• The company “score carded” panelists on their acceptance/declination of assignments, status communications, timeliness of completion and quality.  A low rating could result in a warning, reduction of work or ineligibility.
  • The company tracked its panelists’ performance and recorded warnings, counseling and eligibility suspensions in “vendor profiles.”

The case is entitled Bowerman v. Field Asset Services, LLC (U.S. District Court, N.D. Cal., 2013).

Image credit flickr - Josh Tasman
Peter Christensen

Peter Christensen

A graduate of the University of California, Berkeley’s Boalt Hall School of Law, he has been an attorney since 1993 and maintains the blog at Valuation Education. LIA has been offering E&0 insurance and loss prevention information to the appraisal profession nationally since 1972.

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13 Responses

  1. Xpert says:

    The AMCs’ appraisal services agreements I have read so far stifle the appraiser’s independence, some violate state and federal law, and place incredible liability on appraiser’s shoulders.

    We’ve seen agreements seeking to control the behavior, attire, payment, and actions of the appraiser in a manner similar to an employee. Appraisers are independent contractors but lately I’ve seen AMCs like ServiceLink, Solidifi and Corelogic announce that they are/will be taking over scheduling. Solifi calls it Enhanced Inspection Scheduling where preferred times are offered to consumers. If the appraiser can meet the preferred timeframe, they can accept the order but they need to decline otherwise. Corelogic has something similar and I believe they call it Xcelerator. They are indeed turning independent contractors into employees. Glad to see these appraisers fighting back and getting compensated. If AMCs are going to control you, then why shouldn’t you get the employee benefits?

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  2. Jeff says:

    I have a lender who has tried to get me on Clear Capitals list because they need me in the market to complete appraisers because I have a good reputation. Clear Capital states they have sufficient appraisers in the area at this time. This is an example of an AMC’s overreach to control the market and the appraisers they work with. Not sure if this is a violation or not. Anyone else have insight on this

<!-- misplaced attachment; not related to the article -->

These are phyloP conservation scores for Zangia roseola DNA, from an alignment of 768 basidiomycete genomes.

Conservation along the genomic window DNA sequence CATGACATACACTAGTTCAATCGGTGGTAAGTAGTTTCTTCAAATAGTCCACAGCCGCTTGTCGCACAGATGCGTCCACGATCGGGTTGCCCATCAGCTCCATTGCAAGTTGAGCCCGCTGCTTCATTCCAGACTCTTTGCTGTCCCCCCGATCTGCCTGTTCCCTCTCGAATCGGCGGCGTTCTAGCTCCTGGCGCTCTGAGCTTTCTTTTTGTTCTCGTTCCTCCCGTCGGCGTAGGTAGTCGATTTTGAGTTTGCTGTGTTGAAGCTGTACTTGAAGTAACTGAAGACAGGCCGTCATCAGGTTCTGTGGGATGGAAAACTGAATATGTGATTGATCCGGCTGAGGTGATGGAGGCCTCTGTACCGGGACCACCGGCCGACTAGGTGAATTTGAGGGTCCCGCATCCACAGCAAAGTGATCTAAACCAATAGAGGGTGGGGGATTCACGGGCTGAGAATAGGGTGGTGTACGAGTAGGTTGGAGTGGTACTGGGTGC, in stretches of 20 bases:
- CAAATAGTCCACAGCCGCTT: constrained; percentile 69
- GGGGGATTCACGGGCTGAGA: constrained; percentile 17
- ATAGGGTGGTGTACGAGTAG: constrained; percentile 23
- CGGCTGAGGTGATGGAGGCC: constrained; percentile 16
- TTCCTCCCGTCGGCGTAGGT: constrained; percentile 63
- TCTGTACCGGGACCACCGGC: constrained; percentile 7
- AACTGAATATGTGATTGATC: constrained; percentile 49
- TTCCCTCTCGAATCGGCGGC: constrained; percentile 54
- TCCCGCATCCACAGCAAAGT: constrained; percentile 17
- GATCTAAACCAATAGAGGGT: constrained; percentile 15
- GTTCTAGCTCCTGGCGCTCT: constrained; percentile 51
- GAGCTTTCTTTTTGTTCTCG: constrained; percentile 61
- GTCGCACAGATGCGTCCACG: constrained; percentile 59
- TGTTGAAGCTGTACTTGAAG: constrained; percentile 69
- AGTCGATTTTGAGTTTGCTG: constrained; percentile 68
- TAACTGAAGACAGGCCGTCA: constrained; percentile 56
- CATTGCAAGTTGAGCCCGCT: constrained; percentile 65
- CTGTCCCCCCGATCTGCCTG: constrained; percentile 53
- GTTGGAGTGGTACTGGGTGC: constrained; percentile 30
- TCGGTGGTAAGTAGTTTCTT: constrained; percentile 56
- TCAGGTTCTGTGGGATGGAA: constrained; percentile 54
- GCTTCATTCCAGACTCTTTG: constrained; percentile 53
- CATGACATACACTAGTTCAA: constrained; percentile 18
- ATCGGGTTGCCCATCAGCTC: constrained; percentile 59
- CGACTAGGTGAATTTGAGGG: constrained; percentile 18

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    • wontobey says:

      Consider yourself lucky. Clear Capital is by far the worst amc. If you want to keep your good reputation, steer clear of CC!

      A must read…

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      • Jeff says:

        Yes I completely agree. I have zero interest in working with Clear Capital. The sad thing is there are some really great lenders that I could be doing work for but Clear Capital is standing in the way. Frustrating

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    • Jeff, show your client the two ClearVal Appraisals that were recently posted here and tell them that you don’t work for 10%; and refuse to lower your standards down to those deemed acceptable to Clear Capital.

      Excellent article Peter. We need to get the word out to more AMCs and orgs like REVAA. Maybe they’ll get the idea eventually.

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      • Jeff says:

        Yeah I should show them this article. I told them what transpired. AMC’s are now going to be obligated to post there fees to lenders so this is going to be exposed. These AMC’s are trying to take over our profession. I always said just think of how many certified appraisers Fannie Mae and the AMC’s have facilitated that are no longer appraising. There’s your shortage if there is one. AMC’s should be a thing of the past and I hope some day they will be so we can get back to being revered as professionals.

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  3. Carl says:

    If only they treated us like employees instead we’re being treated like children. I haven’t needed a report card since elementary school. These AMC scorecards are a joke. Another reason why I don’t deal with AMCs

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    • Baggins Baggins says: